1634456805783.png

The shifter placement in Tero is not the most fortunate. The handlebar grips are very wide, and shifting often requires moving your hand to reach the shifter.

1634456911341.png

The brake levers felt to be pleasantly long, easy to reach, and reliable. (The levers here are not really MTB-style; MTB specific brake levers are short and designed for one finger braking. Still, the long levers are easier to master for the rest of us).

Riding Pavement
A classic Trail Mountain Bike is designed for riding off-road only. Proper off-road tyres just roar when you're riding paved roads. (MTBers transport their bikes to the beginning of the trail with cars). Specialized have done a lot to "citizy" the Tero. I actually liked the stock Specialized Ground Control T5 tyres! Yes, they do hum on the pavement but it never makes you irritated.

My demo ride involved 48% of pavement, 37% of dirt, and 15% of gravel roads. I felt OK on the whole trip. (On contrary, I was suffering when riding sealed roads on my Giant Trance E+: the tyre noise was unbearable there).

1634458214590.png

Tero ST 3.0 in urban environment. Notice the stock Specialized platform pedals: I rode them in Adidas FreeRider Pro shoes and was very happy with the pedal traction!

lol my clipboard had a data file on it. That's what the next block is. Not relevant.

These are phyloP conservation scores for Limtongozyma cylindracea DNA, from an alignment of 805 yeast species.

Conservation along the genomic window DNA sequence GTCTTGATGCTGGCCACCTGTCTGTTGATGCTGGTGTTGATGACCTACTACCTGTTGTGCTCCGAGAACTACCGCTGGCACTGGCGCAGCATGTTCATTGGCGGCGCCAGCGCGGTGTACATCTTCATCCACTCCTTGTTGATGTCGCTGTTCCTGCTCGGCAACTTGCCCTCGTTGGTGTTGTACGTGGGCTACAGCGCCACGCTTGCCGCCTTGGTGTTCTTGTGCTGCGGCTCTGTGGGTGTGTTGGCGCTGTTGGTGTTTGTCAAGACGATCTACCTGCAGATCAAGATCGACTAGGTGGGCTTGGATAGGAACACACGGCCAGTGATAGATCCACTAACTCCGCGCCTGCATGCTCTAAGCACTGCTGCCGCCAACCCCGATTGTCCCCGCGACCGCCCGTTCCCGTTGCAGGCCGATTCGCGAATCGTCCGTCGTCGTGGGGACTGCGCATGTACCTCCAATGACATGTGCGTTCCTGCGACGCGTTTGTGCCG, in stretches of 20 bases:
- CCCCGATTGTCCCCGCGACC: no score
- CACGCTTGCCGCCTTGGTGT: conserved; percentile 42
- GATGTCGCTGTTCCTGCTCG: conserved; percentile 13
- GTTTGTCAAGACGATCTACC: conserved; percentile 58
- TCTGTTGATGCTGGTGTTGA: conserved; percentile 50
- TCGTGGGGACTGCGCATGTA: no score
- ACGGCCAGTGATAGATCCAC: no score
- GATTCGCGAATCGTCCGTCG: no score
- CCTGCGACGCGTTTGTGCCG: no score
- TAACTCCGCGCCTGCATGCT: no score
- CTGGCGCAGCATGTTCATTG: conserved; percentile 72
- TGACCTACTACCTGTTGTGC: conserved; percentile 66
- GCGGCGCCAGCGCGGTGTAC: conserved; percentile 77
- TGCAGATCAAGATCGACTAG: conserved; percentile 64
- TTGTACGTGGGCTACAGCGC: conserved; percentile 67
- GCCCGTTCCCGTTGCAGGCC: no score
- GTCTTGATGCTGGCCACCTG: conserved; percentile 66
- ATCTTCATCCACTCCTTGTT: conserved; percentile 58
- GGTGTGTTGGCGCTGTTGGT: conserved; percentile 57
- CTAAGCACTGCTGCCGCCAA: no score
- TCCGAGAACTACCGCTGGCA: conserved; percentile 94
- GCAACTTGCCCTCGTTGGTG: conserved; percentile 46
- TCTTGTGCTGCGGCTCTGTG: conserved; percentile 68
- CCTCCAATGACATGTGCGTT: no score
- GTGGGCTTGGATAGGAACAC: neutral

Very important remark about urban riding with Tero
Tero is the Class 1 (20 mph) for the United States, 32 km/h for Canada, and 25 km/h for Europe (and elsewhere). The 2.0E (the least powerful of the new Specialized motors) was as powerful as I was staying at 25 km/h for the whole time I was riding paved roads! Don't worry: Tero 3.0 will take you to 20 mph/32 kph in the city easily. Especially, MTB gearing makes the e-bike accelerate very fast, especially if you have started in lower gears. However, the situation might be very different in hilly areas: consider the 4.0 or 5.0 for the hills!

Off-road Riding with Tero
The thing just shines there! I could ride, for instance:
  • Hardpack
  • Forest paths
  • Gravel
  • Road "paved" with loosely broken pieces of bricks partly immersed in mud: It was a good rocky path simulation
  • Cross-county through the forest - no trail
  • Over tree branches and twigs
  • Some mud
  • Sand.
Tero has never failed me! The most impressive part was sandy roads, through which Tero cut as if the knife cut through butter: no slightest sign of tyre skidding!

1634459348810.png

I'm telling you: Tero is the proper off-road thing.

Carrying Tero Over Obstacles, Walking the E-Bike
Because of my bad luck, I entered a forest area where it was impossible to ride. It was very easy to walk Tero 3.0, even without the Walk Mode. I activated the Walk Mode (depressing the + button and keeping it) only once: It was a steep uphill segment of deep sand. Walk Mode worked as a dream there!

Tero 3.0 is surprisingly lightweight as for a full-power e-bike (I attribute it to the smaller 530 Wh battery). It is easy to carry Tero in both hands. I have, however, found the bike front-heavy (because of very heavy Suntour fork).